Thanks to Rosie Croft, from Pen & Sword, for providing me a hardback copy of this book, which I freely chose to review.
This book would make a perfect present for anybody who loves history and historical anecdote, especially from the Georgian era. There are elements that make it useful for reference (it includes family trees for the Hanover House and for the Stuarts, who were also pretenders to the crown; there is a timeline of the main events, covering the whole era [from 1714, when George I’s reign began, to 1830, when George IV died], a map of the UK highlighting all the towns and locations later mentioned in the book, and a detailed bibliography at the back of the book, listing the sources the authors have used to compile each one of the 25 chapters). This is a beautiful book, full of colour illustrations, that would delight art lovers (there are landscapes highlighting the settings of many of the stories and also, portraits of public figures, aristocrats, and other people who are the protagonists of the stories, some by famous artists such as Sir Joshua Reynolds), as well as drawings and cartoons of the period, which help set the stories in their context.
As the authors explain in the introduction, the period has long fascinated people, and not only historians, because it was a quickly evolving era and many events that would change the world took place around this time: the French and the American Revolutions, Napoleon’s rise and fall, technological advances and the beginnings of the Industrial Revolution, and many scientific discoveries as well. The book does not cover the whole era in detail, as it would be impossible, and instead choses to pick up some specific events and historical figures that help highlight different aspects of the time, and manage to create a good picture of the era as a whole.
Although the content of the book mostly centres on events in the UK, there are also a couple of chapters dedicated to French characters (notably one to the attempted escape by Marie-Antoinette and Louis XVI, to Varennes), and the protagonists do range far and wide, including people from all walks of life. To my delight, there are many episodes dedicated to women (we have male impersonators [probably!], smugglers (high-ranking, as it seems that attempts at keeping the purchases of fine clothing limited to British manufacture made ladies turn very resourceful), actresses, jockeys, astronomers (Caroline Herschel’s story is fascinating), ladies taking to the air in balloons (I have a book on the subject, and I can’t wait to read it), a female bonesetter, a con woman… There are plenty of men as well, of course, and curious episodes, like that of the Brighton’s travelling windmill, or Queen Anne’s zebra, and some darker happenings, like the assassination attempts on the king’s life, or the trade in dead bodies the resurrection men were involved in.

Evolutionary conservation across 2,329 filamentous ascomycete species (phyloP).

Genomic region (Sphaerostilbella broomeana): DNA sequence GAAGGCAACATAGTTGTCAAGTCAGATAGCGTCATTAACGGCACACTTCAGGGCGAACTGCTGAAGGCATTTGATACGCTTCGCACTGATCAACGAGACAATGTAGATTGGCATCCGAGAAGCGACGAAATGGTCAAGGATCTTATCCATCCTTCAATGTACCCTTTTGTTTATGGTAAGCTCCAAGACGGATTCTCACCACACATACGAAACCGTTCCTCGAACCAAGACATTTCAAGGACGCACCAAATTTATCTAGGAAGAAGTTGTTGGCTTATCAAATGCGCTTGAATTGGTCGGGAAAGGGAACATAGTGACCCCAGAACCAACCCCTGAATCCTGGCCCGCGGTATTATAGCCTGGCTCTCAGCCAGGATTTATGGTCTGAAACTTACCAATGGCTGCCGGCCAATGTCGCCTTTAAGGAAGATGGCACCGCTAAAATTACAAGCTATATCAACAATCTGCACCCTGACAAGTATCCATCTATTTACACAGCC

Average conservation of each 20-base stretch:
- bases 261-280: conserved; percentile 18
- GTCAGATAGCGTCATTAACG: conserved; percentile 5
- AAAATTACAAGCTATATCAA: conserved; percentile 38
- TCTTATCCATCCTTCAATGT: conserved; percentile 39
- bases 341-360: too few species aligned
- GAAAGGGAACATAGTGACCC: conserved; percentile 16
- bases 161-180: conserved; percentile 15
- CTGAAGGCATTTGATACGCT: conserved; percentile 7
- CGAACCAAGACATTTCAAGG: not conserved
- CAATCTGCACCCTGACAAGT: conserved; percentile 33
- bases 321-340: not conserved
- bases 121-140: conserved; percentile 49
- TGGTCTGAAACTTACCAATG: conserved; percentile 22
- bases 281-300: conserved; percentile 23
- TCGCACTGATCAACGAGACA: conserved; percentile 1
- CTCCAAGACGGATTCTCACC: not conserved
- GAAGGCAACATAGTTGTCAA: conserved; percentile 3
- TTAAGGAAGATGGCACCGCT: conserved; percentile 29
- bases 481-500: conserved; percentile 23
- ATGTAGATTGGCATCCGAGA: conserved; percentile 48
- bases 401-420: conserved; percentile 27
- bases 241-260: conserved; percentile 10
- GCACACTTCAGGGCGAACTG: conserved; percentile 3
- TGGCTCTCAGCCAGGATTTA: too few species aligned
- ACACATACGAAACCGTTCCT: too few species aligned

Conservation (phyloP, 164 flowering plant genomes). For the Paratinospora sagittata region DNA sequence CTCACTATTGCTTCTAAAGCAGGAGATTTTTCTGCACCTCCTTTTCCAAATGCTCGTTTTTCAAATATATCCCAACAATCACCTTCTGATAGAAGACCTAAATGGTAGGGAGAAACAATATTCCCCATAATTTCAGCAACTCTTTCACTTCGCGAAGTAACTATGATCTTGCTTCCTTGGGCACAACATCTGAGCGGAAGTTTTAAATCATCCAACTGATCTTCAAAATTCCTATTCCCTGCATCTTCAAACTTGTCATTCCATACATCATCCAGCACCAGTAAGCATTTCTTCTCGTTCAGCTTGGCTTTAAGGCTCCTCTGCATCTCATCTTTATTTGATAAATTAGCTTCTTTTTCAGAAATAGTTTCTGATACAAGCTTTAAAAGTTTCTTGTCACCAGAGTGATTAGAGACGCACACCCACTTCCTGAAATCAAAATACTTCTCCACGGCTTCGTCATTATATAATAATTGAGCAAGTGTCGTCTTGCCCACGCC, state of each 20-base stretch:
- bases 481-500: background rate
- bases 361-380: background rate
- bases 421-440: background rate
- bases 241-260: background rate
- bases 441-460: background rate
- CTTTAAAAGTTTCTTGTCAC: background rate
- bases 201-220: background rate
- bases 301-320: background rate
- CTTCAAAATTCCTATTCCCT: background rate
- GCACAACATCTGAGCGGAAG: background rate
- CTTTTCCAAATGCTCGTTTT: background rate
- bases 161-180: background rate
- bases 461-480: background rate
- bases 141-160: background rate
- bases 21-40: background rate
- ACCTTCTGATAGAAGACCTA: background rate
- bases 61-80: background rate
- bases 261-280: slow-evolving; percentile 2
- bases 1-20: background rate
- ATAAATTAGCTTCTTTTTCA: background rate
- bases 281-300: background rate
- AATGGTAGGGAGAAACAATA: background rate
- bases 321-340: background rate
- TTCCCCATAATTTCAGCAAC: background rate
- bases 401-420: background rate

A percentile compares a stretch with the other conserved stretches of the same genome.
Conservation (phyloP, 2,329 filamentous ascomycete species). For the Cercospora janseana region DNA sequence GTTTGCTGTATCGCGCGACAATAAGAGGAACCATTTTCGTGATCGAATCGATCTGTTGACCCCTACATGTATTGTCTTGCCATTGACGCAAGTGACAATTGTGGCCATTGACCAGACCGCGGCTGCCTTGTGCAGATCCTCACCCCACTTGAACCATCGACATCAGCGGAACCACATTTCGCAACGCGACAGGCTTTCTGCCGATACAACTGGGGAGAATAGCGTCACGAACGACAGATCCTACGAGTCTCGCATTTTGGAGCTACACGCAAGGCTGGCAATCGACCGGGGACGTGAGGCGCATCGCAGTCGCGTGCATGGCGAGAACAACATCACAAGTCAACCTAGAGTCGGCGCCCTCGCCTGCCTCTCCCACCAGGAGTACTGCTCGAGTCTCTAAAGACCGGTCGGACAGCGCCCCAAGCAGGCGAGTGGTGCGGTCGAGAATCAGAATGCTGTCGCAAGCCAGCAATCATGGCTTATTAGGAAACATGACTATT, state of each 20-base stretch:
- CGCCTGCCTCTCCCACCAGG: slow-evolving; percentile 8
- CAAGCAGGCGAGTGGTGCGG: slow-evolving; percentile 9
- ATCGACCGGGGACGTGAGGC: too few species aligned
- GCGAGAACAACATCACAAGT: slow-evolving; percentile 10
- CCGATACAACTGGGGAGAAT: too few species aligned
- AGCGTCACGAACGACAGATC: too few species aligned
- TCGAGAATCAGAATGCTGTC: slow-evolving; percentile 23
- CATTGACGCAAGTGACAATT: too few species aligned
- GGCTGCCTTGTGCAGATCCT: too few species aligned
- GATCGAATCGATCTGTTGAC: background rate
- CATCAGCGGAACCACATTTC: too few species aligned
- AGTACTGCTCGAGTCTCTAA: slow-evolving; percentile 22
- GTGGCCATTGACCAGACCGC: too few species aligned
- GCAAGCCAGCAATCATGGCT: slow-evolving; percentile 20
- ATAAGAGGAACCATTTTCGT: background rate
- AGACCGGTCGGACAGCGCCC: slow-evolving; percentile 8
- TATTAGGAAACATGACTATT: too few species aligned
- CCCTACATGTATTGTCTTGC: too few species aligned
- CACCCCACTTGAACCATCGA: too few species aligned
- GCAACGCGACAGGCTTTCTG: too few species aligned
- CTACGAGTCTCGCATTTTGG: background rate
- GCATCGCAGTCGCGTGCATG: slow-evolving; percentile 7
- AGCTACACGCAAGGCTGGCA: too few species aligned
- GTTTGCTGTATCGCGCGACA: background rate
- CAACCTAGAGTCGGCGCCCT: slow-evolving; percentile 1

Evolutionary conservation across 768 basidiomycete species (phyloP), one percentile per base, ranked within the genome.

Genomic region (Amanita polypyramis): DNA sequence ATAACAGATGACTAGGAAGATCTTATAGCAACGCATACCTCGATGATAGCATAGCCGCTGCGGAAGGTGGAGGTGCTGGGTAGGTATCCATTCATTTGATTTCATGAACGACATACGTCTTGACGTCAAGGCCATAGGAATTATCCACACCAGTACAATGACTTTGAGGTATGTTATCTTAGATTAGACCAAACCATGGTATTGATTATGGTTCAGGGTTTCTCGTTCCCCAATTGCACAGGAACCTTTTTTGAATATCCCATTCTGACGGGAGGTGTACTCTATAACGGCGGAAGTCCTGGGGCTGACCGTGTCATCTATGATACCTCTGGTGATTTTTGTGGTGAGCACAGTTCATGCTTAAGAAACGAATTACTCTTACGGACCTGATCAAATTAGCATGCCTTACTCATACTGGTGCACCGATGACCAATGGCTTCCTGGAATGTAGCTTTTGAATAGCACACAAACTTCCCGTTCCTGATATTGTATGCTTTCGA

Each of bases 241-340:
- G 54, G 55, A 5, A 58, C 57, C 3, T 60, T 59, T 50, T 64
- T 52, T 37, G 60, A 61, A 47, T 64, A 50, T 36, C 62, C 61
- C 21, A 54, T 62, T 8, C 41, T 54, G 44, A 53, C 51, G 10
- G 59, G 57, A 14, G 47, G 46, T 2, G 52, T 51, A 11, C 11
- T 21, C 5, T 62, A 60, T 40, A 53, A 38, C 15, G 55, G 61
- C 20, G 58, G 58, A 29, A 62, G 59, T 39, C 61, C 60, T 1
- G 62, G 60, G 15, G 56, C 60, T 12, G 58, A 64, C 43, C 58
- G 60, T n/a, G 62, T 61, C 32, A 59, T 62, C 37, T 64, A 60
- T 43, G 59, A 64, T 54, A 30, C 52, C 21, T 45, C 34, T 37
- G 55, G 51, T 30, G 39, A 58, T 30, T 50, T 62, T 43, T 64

The authors, who are clearly experts in the subject (and, as mentioned above, have a blog called All Things Georgian, as well), write in a conversational style, and as we read the chapters, it feels as if they were talking about people they knew personally (the same way others would talk about their relatives, or current celebrities), adding titbits of information and connections to other relevant characters as they spin their tale.
I recommend this book to anybody interested in the Georgian era, even if the interest is only in passing. The illustrations are an added bonus, and the stories are so varied that most readers will find topics to their liking that will merit further research. This is not a book that will solve the doubts of people wanting to learn everything there is about the Georgian period, but it is a great appetizer, and will provide hours of entertainment and plenty of material for conversation. Don’t forget to check the authors’ other books if you are interested in the subject.